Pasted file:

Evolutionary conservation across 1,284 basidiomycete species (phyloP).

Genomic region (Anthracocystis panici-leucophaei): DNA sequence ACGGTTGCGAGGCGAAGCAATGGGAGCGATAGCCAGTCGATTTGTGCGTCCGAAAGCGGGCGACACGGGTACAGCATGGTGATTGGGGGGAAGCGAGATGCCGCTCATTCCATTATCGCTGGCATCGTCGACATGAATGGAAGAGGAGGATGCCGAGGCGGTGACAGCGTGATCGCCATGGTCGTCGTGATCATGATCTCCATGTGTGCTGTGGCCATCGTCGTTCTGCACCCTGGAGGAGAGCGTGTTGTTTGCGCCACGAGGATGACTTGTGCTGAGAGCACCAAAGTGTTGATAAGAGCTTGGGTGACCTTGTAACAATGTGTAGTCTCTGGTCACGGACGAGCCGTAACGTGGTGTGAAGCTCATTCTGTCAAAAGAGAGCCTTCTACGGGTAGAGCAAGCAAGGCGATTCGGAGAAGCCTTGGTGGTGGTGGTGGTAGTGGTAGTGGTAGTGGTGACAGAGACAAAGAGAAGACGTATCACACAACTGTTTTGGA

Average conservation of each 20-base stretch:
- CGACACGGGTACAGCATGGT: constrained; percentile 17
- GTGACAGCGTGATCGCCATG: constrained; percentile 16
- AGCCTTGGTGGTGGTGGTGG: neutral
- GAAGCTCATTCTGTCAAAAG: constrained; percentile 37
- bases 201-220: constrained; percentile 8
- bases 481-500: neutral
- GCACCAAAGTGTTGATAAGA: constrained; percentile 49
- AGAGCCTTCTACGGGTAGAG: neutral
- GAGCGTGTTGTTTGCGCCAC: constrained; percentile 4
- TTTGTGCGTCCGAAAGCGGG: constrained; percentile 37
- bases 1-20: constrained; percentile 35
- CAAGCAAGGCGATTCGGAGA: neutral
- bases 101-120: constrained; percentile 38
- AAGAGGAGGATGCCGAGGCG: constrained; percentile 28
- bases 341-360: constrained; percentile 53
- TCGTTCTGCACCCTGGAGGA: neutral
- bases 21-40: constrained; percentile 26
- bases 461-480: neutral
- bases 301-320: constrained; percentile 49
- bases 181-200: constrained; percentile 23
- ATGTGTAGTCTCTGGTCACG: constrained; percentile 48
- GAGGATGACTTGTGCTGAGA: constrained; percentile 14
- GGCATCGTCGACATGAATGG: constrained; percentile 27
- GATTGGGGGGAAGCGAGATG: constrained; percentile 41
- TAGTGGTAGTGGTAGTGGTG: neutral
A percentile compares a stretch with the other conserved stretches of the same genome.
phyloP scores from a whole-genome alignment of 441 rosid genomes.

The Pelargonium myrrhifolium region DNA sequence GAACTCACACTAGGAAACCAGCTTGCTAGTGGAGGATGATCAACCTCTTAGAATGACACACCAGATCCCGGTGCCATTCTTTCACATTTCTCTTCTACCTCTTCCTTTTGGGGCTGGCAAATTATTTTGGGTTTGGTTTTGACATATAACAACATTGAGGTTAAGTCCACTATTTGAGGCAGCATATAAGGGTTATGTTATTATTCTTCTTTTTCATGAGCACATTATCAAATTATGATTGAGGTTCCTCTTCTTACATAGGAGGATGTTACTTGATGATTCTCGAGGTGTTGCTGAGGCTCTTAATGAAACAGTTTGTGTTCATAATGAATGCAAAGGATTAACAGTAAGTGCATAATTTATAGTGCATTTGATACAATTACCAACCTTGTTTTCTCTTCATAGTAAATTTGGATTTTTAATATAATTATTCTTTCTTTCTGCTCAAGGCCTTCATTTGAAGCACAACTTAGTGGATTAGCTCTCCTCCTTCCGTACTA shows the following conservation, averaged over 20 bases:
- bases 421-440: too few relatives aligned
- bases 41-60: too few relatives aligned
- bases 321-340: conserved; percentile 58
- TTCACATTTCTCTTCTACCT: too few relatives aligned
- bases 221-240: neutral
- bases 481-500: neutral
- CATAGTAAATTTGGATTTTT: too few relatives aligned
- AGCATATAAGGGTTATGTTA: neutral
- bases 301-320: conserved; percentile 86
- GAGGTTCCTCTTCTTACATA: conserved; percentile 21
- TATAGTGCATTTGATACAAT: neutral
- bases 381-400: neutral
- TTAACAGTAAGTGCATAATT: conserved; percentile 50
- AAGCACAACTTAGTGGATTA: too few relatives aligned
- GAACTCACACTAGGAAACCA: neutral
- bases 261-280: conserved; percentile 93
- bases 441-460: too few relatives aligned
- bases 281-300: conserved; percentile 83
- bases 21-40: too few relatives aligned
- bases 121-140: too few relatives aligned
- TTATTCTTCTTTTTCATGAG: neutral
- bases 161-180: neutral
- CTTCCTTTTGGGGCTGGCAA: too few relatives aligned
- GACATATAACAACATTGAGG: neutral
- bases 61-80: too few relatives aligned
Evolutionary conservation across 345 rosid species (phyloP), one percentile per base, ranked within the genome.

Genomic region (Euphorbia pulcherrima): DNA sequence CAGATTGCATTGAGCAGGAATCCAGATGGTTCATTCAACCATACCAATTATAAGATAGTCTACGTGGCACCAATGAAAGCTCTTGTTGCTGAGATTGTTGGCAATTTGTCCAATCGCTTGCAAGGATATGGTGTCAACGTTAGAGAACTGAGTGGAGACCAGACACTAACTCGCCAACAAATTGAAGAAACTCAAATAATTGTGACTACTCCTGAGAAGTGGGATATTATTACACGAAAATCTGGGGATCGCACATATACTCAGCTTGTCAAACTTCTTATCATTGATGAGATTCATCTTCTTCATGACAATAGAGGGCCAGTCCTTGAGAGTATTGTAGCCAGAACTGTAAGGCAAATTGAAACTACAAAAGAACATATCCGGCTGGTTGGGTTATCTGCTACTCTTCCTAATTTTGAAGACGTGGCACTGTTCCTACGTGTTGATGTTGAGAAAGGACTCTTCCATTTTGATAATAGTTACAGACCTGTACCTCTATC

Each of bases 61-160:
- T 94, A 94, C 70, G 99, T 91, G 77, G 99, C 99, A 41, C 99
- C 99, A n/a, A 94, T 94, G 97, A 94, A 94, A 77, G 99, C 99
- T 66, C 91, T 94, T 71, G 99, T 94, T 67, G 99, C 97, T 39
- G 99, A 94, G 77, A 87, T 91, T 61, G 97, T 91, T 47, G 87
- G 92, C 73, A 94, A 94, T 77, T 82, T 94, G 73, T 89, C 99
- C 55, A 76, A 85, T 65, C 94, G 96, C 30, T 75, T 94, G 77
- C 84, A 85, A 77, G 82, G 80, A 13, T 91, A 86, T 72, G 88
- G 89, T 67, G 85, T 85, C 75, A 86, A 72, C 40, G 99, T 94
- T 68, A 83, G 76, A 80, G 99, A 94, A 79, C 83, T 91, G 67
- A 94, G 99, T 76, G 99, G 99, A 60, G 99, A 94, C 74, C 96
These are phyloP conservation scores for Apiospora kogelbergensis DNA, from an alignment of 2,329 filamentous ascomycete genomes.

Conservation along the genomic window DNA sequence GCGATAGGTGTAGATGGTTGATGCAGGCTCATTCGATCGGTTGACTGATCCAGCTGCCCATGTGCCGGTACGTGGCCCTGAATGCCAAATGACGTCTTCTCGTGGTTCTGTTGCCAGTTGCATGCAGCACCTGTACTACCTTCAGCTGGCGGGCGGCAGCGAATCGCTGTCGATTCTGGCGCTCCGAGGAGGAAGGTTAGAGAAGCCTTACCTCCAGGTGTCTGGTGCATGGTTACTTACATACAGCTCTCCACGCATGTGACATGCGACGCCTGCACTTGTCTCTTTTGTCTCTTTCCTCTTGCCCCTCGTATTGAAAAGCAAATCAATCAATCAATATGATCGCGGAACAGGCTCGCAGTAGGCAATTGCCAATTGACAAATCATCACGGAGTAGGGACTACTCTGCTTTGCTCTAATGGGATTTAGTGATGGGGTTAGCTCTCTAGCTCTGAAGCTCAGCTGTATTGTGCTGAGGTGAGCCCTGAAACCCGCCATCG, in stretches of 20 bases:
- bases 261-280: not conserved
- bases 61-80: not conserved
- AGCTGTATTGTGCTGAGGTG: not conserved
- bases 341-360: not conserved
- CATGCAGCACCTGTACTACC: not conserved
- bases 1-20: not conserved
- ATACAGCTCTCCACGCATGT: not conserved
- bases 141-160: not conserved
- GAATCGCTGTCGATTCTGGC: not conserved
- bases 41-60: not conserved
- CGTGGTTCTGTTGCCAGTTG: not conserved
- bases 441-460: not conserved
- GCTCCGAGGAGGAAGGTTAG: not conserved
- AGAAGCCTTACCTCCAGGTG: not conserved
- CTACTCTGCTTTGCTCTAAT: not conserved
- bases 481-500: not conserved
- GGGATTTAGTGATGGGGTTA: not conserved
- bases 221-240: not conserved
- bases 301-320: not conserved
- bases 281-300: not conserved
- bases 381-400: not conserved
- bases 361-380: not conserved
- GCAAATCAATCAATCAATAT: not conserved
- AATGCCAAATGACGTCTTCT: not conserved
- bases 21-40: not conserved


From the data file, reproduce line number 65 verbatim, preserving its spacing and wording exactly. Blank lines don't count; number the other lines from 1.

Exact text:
- C 55, A 76, A 85, T 65, C 94, G 96, C 30, T 75, T 94, G 77